Brees’ Saints somehow get win over Herbert’s Chargers
NEW ORLEANS – Someday Justin Herbert’s team is going to be winning games the way Drew Brees’ team won Monday night.
Herbert showed why the Los Angeles Chargers selected him with the No. 6 pick in the April draft and have handed him the starting quarterback position as he passed for four touchdowns against the New Orleans Saints.
But Brees, who was the one handed the keys to the Chargers’ offense a couple of decades ago, showed why he has become the NFL’s all-time leading passer while subsequently playing for the Saints for 15 seasons.
More importantly Brees showed that at age 41 he’s still capable of thinking, passing, scratching, clawing and cajoling his way to a victory that leaves observers a bit unsure as to how it exactly happened.
Brees threw just one touchdown pass and he threw the game’s only interception.
But he rallied the Saints from a 20-3 deficit to pull even midway through the fourth quarter. He drove the Saints to another tying touchdown in the final minute after Herbert had put L.A. back on top. And he drove the Saints to Wil Lutz’s tiebreaking field goal on the first possession of overtime.
Somehow, some way it held up and New Orleans escaped into its bye week with a 30-27 victory and a 3-2 record that looks a lot better than 2-3 would have looked.
Brees and his team have been flawed and sloppy and inconsistent but they have managed to keep pace with TampaBay and Carolina atop the NFC South. New Orleans has already beaten TampaBay once and it gets a crack at Carolina after the bye.
So all in all Brees and the Saints came out of this virtually fan-free Monday Night Football game in pretty good shape.
Herbert completed 20 of 34 for 264 yards despite losing leading receiver Keenan Allen to a back injury shortly after hitting him for a first-quarter touchdown.
If Herbert had just a little more help from his friends or a tad more good fortune his 1-4 team would have given him his first win in his fourth start.
But his kicker, Michael Badgley, missed the extra point after Allen’s touchdown, allowing the Saints to ultimately negate a touchdown with two Lutz field goals.
After the Saints tied the score for the first time on Brees’ 41-yard touchdown pass to Jared Cook, Herbert’s 64-yard touchdown pass to Mike Williams untied the score with 3:40 remaining.
That left more than enough time for Brees and company. Brees quickly moved the Saints across midfield before lofting a pass into a low-probability spot, but Alvin Kamara reached over a defender’s helmet and made a juggling catch for a 28-yard gain to the L.A. 15.
Taysom Hill’s 9-yard touchdown run tied the score again with just 48 seconds left, but Herbert did a heck of a Brees impersonation as he put the Chargers in position to win on Badgley’s 50-yard goal as time expired in the fourth quarter.
But the kick sailed just far enough to collide with the right upright and the ball chose to land in the north end zone rather than scoot across the cross bar.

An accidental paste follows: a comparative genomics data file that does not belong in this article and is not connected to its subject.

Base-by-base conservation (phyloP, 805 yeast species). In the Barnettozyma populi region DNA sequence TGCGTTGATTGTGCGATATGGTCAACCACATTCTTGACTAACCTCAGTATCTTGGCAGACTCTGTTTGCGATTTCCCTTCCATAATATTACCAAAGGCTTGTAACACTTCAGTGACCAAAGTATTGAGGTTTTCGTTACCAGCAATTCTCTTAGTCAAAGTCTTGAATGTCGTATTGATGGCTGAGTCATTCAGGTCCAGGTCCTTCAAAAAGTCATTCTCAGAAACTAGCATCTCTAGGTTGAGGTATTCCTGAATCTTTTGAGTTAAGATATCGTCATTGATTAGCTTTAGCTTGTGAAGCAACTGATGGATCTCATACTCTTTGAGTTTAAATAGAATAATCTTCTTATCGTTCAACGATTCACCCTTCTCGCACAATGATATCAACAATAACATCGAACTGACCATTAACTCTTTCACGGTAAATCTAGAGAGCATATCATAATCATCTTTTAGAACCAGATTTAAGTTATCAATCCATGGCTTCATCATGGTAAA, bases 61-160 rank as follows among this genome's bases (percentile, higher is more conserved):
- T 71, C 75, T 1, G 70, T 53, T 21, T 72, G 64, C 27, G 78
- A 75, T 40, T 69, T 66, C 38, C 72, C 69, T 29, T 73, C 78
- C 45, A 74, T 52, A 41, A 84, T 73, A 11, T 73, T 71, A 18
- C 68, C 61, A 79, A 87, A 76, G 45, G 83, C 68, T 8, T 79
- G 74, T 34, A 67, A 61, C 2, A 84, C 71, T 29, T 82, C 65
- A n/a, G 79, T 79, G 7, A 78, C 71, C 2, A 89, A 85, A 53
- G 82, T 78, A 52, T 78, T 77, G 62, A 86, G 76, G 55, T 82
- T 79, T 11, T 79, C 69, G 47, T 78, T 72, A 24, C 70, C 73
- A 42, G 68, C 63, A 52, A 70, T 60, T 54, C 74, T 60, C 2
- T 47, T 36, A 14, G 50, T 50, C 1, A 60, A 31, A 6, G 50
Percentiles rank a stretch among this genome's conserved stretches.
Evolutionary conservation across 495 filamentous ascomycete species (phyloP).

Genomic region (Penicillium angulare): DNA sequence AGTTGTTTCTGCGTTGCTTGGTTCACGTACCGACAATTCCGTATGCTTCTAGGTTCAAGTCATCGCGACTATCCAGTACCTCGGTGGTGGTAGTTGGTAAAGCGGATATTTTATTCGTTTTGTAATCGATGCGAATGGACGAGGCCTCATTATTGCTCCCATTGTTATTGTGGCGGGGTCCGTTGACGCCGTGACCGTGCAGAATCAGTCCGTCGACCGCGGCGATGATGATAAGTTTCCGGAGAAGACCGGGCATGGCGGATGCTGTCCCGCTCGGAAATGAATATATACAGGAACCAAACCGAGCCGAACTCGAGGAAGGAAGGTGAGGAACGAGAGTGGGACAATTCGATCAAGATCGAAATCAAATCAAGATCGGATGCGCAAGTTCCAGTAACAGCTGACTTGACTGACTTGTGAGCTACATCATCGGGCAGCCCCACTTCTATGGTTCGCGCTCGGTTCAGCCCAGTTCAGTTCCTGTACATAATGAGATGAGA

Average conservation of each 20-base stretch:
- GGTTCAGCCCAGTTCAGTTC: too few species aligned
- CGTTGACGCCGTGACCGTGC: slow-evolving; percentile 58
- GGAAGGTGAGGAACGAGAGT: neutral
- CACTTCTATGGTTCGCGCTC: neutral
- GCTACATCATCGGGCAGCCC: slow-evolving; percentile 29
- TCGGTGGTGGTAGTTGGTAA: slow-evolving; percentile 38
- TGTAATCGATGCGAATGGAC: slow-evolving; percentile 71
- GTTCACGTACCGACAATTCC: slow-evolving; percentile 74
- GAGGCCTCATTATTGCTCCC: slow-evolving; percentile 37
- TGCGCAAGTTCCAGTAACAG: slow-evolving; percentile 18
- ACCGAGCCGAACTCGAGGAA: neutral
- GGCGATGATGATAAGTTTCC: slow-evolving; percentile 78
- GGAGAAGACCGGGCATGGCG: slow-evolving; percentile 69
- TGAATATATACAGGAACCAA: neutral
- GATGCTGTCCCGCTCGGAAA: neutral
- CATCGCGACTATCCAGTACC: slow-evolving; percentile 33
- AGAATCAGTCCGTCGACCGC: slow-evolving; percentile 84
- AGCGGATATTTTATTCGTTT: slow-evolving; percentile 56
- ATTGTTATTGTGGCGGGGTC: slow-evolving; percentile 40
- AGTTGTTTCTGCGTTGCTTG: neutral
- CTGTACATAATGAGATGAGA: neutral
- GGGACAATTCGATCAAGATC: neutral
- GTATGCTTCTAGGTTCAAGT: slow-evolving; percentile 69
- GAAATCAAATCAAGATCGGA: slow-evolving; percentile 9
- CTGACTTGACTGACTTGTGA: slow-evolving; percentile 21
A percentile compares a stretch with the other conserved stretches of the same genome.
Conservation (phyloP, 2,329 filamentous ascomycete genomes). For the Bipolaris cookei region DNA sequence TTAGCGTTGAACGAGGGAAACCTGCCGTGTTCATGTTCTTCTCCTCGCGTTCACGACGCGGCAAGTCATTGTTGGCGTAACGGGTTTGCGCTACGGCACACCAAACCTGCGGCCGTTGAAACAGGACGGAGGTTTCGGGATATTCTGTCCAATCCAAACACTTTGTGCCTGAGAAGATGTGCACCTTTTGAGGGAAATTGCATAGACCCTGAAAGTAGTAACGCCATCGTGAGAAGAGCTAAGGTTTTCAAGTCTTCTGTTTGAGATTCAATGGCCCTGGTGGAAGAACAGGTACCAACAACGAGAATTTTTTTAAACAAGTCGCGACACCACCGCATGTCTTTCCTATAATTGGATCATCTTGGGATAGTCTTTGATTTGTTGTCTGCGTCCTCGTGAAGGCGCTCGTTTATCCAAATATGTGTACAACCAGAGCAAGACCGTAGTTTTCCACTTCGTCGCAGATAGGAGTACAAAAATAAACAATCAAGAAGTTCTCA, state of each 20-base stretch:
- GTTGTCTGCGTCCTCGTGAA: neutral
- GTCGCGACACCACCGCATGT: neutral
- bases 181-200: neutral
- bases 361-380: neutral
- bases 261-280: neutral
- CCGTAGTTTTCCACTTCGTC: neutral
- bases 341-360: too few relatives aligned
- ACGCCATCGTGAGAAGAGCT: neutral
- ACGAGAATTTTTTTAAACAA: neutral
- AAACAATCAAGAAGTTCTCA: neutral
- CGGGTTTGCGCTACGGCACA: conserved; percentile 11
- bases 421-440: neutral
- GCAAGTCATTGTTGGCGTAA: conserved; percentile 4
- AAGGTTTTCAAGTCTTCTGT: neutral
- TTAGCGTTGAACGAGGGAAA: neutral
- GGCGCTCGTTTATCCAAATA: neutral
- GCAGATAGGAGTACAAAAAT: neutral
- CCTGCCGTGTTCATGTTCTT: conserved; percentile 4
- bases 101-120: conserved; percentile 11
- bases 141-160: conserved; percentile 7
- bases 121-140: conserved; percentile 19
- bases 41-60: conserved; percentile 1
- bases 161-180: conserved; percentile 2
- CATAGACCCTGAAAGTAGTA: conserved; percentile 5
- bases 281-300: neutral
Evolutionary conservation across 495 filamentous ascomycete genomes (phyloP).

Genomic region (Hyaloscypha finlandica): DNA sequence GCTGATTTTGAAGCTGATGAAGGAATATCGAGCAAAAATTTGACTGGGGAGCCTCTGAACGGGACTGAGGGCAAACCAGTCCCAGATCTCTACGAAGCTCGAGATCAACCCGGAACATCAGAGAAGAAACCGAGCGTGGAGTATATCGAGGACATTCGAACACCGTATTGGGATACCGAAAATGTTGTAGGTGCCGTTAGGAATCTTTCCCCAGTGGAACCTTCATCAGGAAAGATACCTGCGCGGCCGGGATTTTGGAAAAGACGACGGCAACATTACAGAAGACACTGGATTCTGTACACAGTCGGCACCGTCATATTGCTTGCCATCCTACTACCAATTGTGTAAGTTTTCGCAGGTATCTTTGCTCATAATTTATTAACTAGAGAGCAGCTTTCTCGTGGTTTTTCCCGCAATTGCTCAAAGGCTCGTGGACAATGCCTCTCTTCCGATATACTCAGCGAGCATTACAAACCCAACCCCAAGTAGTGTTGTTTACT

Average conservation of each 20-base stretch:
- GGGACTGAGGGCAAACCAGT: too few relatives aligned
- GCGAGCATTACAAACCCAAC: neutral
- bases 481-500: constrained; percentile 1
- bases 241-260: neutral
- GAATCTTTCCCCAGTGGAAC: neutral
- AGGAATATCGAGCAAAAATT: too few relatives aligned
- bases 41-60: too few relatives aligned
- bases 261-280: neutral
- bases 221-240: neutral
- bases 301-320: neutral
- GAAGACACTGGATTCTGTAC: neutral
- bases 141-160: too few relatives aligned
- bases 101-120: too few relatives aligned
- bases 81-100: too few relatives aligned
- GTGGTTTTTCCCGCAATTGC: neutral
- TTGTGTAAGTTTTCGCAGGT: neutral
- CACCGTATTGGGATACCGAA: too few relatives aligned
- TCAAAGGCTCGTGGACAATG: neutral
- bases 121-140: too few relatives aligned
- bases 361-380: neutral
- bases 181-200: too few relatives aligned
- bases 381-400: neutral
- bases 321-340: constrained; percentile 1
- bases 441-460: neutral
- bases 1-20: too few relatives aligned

The Saints won the coin toss to start overtime and even though Brees didn’t get the ball into the end zone for a game-ending touchdown, he did direct his team to a game-turning field goal.
On the final play of the game, Mike Williams grabbed Herbert’s pass, but was stopped by Marshon Lattimore at the L.A. 49 after a 5-yard gain on fourth and six.
Somehow Brees and the Saints won. Somehow Herbert and the Chargers lost.
This game could have easily had a different outcome if any one of several pivotal plays that could have easily ended differently than they did actually had.
The quarterbacks had much in common in this game.
When Herbert lost Allen he turned to Williams, who finished with 109 yards and two touchdowns on five catches.
In the absence of All-Pro wide receiver Michael Thomas, whose injured ankle reportedly healed well enough for him to slug teammate C.J. Chauncey Gardner-Johnson and earn a benching after being inactive for three weeks, Brees turned to Emmanuel Sanders and the two connected 12 times for 122 yards.
Both quarterbacks spread the ball around and threw completions to eight different receivers.
Three of Herbert’s touchdown passes came on third-down plays and Brees’ touchdown pass to Cook and his 1-yard leap into the end zone came on third downs.
But there were differences.
Herbert was steady throughout whereas Brees was ineffective in the first half and nearly flawless after that. Herbert’s passer rating was 122.7, Brees’ was 87.6.
The rookie had more big plays and was more efficient.
The surefire Hall of Famer strung together enough small and medium plays to bring his team back from the edge twice.
Herbert’s team lost and Brees’ team won.
The loss certainly can’t be blamed on the Chargers quarterback.
But the win can be credited to the Saints quarterback.
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Les East is a nationally renowned freelance journalist. The New Orleans area native’s blog on SportsNOLA.com was named “Best Sports Blog” in 2016 by the Press Club of New Orleans. For 2013 he was named top sports columnist in the United States by the Society of Professional Journalists. He has since become a valued contributor for CCS. The Jesuit High…